Integrating Experimental Findings and Process-Based Models

In EDGE, modelers and experimental ecologists are working in close collaboration to incorporate field data into an integrated experiment-modeling framework (Figure 6.4), where data are used to estimate parameters of the process-based model, TECO. In turn, this process identifies information gaps, for which additional sampling efforts can be conducted within the experiment. For example, some variables being measured in EDGE concerning C cycling processes are aboveground and belowground standing crop biomass, aboveground litter, soil respiration, and total soil C content. By mapping and comparing TECO output to these measured variables using a Markov chain Monte Carlo technique (Metropolis-Hastings algorithm; Hastings 1970), multiple model parameters are able to be estimated for each site. Additionally, model parameters not well constrained using the current level of data inform where additional sampling efforts should be applied.


Conceptual representation of the integrated experiment-modeling framework employed by EDGE to assess mechanisms behind differential ecosystem sensitivity to drought across grasslands spanning climatic gradients and having various ecosystem attributes. Data obtained from the multisite experiment are integrated into the process-based model, TECO, to identify scaling rules for model parameters. These, in turn, are incorporated into regional-scale projections that allow for broader testing of hypotheses related to future ecosystem status under altered climate regimes.

Once parameters are able to be properly estimated, they can then be linked with the climatic conditions across sites to provide insight into how ecosystem processes as represented by model parameters and climate should covary. Second, examination of parameter estimates in different sites, but within the same climate envelope, gives insight into how parameters should be assigned based on ecosystem attributes separate from climatic context. For example, despite both having mean annual precipitation close to 350 mm and mean annual temperature around 9°C, paired sites in northern Colorado and southern Wyoming have very different functional composition with one site being dominated by C4 warm-season grasses and the other by C3 cool-season grasses. These different functional groups have very different growth strategies and water use efficiencies, which will impact how these grasslands respond to alterations in rainfall. Variation of estimated parameters in these grasslands provides insight into how mechanisms driving ecosystem responses to drought may differ along with plant functional types and how model projections should be scaled across ecosystems varying in plant functional types. Using the information about how model parameters vary across space due to environmental context and ecosystem attributes allows for model projections to be scaled up from single-sites to the regional level. Once scaling rules are established and incorporated into process-based models, hypotheses are then able to be tested at larger spatial scales.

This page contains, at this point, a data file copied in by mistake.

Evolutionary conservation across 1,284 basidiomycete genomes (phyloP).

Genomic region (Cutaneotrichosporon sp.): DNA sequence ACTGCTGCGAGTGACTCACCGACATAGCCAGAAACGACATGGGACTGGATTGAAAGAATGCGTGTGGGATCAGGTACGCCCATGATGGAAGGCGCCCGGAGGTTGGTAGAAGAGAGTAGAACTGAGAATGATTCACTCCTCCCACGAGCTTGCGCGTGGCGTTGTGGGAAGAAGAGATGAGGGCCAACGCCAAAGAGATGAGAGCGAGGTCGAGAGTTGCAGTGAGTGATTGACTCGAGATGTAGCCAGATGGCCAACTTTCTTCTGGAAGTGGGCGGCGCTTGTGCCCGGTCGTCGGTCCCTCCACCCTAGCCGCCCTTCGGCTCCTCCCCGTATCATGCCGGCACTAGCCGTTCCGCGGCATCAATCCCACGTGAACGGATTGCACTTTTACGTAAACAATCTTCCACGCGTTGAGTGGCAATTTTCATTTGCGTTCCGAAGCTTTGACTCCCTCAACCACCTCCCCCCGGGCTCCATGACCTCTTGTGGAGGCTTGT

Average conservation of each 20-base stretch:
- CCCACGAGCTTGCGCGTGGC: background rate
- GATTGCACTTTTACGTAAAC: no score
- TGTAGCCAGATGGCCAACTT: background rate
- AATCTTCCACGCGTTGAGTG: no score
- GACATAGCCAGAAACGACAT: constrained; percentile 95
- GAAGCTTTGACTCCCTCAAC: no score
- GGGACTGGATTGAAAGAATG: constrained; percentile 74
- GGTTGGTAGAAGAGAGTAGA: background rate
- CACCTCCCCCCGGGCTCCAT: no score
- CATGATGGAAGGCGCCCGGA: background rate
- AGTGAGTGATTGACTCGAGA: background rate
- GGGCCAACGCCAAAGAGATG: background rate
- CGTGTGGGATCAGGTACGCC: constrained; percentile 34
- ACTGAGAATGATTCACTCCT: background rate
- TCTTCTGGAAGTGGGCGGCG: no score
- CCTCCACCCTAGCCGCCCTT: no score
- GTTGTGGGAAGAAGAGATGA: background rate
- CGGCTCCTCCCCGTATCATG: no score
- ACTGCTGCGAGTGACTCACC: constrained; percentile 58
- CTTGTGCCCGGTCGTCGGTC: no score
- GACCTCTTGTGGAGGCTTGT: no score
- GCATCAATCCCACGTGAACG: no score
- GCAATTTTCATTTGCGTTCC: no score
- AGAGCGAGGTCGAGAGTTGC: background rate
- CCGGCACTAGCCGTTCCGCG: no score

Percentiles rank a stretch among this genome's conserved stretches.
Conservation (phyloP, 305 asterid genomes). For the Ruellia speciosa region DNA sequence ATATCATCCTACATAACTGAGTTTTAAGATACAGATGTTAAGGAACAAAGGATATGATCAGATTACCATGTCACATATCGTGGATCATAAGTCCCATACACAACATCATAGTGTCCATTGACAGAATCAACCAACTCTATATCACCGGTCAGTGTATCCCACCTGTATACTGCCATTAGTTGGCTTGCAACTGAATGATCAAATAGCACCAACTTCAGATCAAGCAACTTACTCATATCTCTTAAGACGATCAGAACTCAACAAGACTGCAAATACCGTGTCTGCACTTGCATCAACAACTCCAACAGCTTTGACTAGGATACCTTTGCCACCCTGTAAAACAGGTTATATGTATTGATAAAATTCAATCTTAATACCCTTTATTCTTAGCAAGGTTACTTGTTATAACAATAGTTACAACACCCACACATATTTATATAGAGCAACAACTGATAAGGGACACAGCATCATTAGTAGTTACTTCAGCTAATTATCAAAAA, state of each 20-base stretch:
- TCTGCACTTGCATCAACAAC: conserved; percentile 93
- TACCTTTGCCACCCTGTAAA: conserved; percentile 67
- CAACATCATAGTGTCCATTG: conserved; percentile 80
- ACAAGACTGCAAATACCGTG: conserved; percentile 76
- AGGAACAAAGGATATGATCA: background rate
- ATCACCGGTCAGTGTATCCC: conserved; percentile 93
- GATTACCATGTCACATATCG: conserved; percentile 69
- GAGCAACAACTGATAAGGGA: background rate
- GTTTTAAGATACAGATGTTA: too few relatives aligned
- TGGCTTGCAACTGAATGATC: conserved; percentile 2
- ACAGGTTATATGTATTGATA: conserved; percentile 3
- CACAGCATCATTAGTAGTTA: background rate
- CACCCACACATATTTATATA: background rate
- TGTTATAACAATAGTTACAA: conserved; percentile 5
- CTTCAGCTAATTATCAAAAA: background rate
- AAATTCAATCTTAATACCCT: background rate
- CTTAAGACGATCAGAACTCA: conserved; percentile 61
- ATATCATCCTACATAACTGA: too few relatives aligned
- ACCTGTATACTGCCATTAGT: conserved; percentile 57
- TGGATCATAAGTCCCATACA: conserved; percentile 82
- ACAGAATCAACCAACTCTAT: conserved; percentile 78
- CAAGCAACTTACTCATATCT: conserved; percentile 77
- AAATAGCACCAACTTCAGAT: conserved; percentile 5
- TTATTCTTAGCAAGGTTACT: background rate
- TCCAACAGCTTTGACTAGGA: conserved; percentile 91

Both the design of the EDGE study and integration of experiment and process-based models are extremely important for this study's success. We suggest that, to provide much needed predictive power under altered climate regimes at regional scales, future studies examining ecosystem sensitivity to environmental drivers should consider implementing consistent methodology across study sites at least when experimental sites exist within the same biome. Assimilating data across those regional sites would improve model performance upscaling from distributed experiments.

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